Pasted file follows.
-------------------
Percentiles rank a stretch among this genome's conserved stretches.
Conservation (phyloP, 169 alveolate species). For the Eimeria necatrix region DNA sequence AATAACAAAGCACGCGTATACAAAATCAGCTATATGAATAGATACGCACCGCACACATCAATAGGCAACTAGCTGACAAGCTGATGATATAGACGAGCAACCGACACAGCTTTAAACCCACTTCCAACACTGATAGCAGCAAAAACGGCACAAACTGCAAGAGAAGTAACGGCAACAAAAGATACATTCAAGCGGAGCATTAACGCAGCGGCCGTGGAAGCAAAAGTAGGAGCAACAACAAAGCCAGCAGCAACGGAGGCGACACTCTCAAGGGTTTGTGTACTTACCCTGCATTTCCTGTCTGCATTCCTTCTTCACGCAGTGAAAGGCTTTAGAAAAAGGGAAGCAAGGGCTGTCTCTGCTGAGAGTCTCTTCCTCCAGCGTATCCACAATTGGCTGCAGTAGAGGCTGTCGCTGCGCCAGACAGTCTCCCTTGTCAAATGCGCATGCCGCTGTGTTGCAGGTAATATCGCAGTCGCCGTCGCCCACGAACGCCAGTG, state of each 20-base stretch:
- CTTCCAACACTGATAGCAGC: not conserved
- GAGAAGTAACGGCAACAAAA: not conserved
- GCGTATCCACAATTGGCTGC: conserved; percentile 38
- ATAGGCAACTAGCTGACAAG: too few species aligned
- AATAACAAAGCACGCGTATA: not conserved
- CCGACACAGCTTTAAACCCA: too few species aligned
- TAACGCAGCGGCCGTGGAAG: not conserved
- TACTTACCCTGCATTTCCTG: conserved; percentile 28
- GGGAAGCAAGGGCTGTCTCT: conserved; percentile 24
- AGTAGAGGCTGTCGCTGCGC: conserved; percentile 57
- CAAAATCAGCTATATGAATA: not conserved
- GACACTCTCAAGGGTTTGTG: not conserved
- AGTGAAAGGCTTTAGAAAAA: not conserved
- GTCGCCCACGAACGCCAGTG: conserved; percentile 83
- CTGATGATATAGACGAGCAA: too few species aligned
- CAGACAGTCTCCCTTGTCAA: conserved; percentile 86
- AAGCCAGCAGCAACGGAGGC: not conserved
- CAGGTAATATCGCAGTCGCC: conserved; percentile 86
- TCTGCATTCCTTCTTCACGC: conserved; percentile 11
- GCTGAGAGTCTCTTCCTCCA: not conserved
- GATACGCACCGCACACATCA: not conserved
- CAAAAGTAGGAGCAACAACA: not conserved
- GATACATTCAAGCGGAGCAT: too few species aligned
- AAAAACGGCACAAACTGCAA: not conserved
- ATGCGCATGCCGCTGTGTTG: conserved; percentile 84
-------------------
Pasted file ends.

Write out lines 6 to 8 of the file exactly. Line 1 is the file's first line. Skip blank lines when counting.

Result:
- ATAGGCAACTAGCTGACAAG: too few species aligned
- AATAACAAAGCACGCGTATA: not conserved
- CCGACACAGCTTTAAACCCA: too few species aligned